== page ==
The Habit: Wasting Water

Americans waste an average of 7 billion gallons of water every year. With much of the West in the grips of exceptional drought, unnecessary water usage and waste can quickly compound the potential for water shortages.

What's more, the World Heath Organization states that 10 percent of the world's disease burden could be relieved by increased access to cleaner water.

What to Do Instead:

Little ways to help save water can quickly add up. To help save water, be sure to fix leaky faucets, which, according to the USGS, could account for more than 100 gallons of wasted water a year. Turn running water off when not actively being used during routine chores such as brushing teeth or washing dishes.

You can also save excess water to use for water-intensive chores. A 10-minute shower uses 25 to 50 gallons of water. While waiting for your shower to warm up, place a bucket inside of it to collect some of the water. Use that water to water plants, mop floors or for other tasks that would normally waste clean water. You can also collect rain water for similar use.

The Habit: Killing Honey Bees

Honey bees have been mysteriously dying off in the millions across the globe, alarming many scientists about the potential future impact on invaluable food sources for people.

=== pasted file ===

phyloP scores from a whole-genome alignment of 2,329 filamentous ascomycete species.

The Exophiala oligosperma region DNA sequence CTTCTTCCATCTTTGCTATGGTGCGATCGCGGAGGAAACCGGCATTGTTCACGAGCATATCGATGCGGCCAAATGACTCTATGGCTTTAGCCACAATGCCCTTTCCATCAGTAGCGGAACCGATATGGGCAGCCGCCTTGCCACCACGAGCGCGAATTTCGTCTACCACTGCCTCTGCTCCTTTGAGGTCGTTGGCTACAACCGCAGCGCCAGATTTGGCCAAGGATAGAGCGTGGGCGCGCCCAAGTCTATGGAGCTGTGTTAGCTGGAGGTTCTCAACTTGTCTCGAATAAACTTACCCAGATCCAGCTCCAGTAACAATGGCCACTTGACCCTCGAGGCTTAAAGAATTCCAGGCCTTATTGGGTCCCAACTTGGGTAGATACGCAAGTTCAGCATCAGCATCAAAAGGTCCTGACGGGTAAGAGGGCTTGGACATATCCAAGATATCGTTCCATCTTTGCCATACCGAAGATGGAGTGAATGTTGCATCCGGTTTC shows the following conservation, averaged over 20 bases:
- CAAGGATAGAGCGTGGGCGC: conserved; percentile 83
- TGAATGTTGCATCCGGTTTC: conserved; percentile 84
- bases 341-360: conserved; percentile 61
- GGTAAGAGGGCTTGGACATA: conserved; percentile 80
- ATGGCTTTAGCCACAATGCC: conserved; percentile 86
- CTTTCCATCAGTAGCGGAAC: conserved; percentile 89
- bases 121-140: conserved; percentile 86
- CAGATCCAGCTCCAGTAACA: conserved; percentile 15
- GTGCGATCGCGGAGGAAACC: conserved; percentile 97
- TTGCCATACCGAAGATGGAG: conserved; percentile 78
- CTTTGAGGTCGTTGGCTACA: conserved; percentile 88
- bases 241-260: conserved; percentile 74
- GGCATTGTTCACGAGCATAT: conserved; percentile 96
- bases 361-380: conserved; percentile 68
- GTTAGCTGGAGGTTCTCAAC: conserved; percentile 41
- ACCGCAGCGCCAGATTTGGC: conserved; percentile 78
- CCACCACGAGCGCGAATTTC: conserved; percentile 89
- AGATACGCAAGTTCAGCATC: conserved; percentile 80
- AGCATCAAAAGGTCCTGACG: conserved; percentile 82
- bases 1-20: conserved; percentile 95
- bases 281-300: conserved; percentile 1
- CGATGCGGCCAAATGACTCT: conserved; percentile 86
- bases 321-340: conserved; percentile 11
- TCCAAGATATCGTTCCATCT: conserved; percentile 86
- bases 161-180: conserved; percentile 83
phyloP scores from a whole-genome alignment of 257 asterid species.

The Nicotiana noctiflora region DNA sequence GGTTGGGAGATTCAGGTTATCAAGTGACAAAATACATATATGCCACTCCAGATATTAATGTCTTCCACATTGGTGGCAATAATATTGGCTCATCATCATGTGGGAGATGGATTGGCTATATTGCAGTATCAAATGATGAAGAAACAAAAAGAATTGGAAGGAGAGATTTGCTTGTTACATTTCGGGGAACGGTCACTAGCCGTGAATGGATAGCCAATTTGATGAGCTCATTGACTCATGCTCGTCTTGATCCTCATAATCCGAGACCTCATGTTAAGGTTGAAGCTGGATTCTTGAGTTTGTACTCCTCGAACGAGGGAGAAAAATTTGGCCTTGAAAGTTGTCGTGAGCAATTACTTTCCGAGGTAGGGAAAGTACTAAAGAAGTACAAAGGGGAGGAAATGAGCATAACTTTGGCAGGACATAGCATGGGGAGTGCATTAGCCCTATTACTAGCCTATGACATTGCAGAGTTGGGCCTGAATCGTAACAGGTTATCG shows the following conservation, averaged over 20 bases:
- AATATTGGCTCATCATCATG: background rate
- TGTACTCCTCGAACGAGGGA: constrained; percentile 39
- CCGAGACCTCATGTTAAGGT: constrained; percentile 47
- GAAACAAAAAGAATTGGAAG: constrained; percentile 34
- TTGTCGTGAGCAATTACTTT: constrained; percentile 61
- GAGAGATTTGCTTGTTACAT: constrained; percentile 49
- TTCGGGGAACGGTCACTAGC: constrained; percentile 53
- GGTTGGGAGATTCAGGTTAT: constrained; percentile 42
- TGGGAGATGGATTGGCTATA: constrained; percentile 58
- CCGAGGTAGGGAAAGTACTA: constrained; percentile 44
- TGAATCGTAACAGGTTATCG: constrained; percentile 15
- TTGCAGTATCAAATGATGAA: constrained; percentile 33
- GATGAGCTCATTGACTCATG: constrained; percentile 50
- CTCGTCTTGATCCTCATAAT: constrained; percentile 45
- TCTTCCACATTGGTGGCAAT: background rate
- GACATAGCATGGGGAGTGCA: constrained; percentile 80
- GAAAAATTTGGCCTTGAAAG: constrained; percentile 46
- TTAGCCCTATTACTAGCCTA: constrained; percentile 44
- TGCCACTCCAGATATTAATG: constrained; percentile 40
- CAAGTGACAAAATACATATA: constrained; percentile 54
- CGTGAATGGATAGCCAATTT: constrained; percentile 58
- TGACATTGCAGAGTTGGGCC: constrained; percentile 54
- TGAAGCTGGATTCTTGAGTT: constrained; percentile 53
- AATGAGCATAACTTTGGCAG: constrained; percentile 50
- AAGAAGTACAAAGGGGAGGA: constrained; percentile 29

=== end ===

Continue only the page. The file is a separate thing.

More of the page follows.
Part of the problem has been traced to certain pesticides. People may be unintentionally killing bees if they add plants to home gardens that have been treated with certain pesticides, even those labeled as "bee-friendly."

What to Do Instead:

Research plants before adding them to a yard or garden, and focus on adding native plants. Even when buying the right kind of flowers to attract bees, make sure that you buy them organically or know where and how they have been treated. Buy utilizing wild flowers and native plants, you will also cut down on the care required for your flowers (and often the amount of water used on them), as they will already be well suited for the environment they are in.